Don’t forget to block out time for yourself as well as family time. So many times we overschedule and it is important to have time to relax, recharge and have fun.
How do you organize for back to school? Where are you challenged when it comes to clearing clutter for the school year? Share your comments below.
Are you struggling to get organized or clear you clutter? Had you hoped to begin the school year organized but it didn’t quite happen? Call Collector Care at 925.548.7750 or email firstname.lastname@example.org to schedule your free 30-minute consultation.
Are you prepared? September is National Preparedness Month. Living in California, we all know that an earthquake can strike at any minute. Even if we are lucky to not experience an earthquake, it is good to be prepared for other emergencies. I have peace of mind because if something happens, my family and I are prepared.
Getting Started! I encourage you to take the month of September to create an Emergency / Preparedness Pack or Kit. Some of the things you will want to think about keeping in your emergency pack include:
Food and water (one gallon per person per day) for 3 days per person;
Cash or travelers checks;
First aid kit;
A change of clothes;
Feminine supplies; and
Matches and a flashlight with back up batteries.
If you have infants you will need items like diapers and wipes. What else would you like to include in your emergency kit? Do you need toys or activities for your children?
Create a checklist. I have a checklist of all the items I have in my Emergency Kit. I keep it on the computer so I can easily update, in case I need to add something like medicine. I have it posted on the pantry door as well as on my bag in the garage. Here’s a checklist from Ready.gov to get you started: https://www.ready.gov/sites/default/files/documents/files/checklist_1.pdf
Don’t forget your pets! Our pets are family as I am sure they are for many collectors. When preparing for you and your family, prepare for your pets. Here are some of the things you may want to have packed: carrier, leash, food, meds, water, litter, toys and a blanket.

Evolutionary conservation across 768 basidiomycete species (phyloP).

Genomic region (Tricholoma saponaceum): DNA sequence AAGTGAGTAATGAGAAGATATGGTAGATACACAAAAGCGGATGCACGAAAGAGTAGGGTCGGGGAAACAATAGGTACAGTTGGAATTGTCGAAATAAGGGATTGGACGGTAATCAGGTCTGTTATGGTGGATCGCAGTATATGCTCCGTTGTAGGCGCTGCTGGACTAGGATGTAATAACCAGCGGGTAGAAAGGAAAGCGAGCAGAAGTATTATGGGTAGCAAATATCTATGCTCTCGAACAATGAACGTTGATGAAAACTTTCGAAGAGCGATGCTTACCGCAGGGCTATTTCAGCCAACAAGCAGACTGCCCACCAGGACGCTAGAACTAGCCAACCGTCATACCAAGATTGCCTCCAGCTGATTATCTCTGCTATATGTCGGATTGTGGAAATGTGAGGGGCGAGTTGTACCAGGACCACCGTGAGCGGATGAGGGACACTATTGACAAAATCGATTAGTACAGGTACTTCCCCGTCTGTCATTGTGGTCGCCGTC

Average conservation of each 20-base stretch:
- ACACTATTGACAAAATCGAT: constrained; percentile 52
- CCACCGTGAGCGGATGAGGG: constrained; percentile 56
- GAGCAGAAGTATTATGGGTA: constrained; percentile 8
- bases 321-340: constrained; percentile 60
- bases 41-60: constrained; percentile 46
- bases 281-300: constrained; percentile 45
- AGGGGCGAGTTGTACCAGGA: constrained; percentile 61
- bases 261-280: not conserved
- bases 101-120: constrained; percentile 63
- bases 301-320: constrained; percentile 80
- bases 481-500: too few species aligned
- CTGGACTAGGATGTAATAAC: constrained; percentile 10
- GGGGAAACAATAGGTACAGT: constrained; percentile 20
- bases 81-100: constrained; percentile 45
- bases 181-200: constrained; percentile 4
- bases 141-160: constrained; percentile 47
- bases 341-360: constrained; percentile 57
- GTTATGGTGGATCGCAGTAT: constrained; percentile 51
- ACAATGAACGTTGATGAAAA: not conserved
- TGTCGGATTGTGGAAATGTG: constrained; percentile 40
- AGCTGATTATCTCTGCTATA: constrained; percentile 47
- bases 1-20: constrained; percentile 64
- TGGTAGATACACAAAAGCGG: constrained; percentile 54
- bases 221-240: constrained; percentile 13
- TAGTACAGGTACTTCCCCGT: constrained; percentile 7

Stay in touch! Facebook now allows you to alert people if you are safe in the event of a disaster or tragedy. However, if power fails, you may not be able to use phones or computers. Consider having a safe place to meet family or friends. Have a plan and decide who will evacuate any elderly or disabled people that cannot leave on their own. Once you have arrived at your meeting place, you can let the outside world know you are okay.
Storing. In our car, we have a change of clothes for each family member. We keep extra food and water in our pantry and have extended emergency packs, including cash, for each person in the garage. Pick a place where you can easily find what you need quickly. Consider having a mini emergency supply kit in your car.
Go through your supplies annually. Go though your kit every year and make sure everything is still working, hasn’t expired and still suits your needs.
If you would like to learn more about National Preparedness Month, volunteering or participating, you can find more information here: https://www.ready.gov/september
Are you super prepared and ready for anything or have you done nothing? What are your struggles with getting prepared for an emergency? Share your comments below.
Not prepared for an emergency? Collector Care can help you not only prepare for emergencies, but also clear extreme clutter and get you organized! Call Collector Care at 925.548.7750 or email email@example.com to schedule your free 30-minute consultation.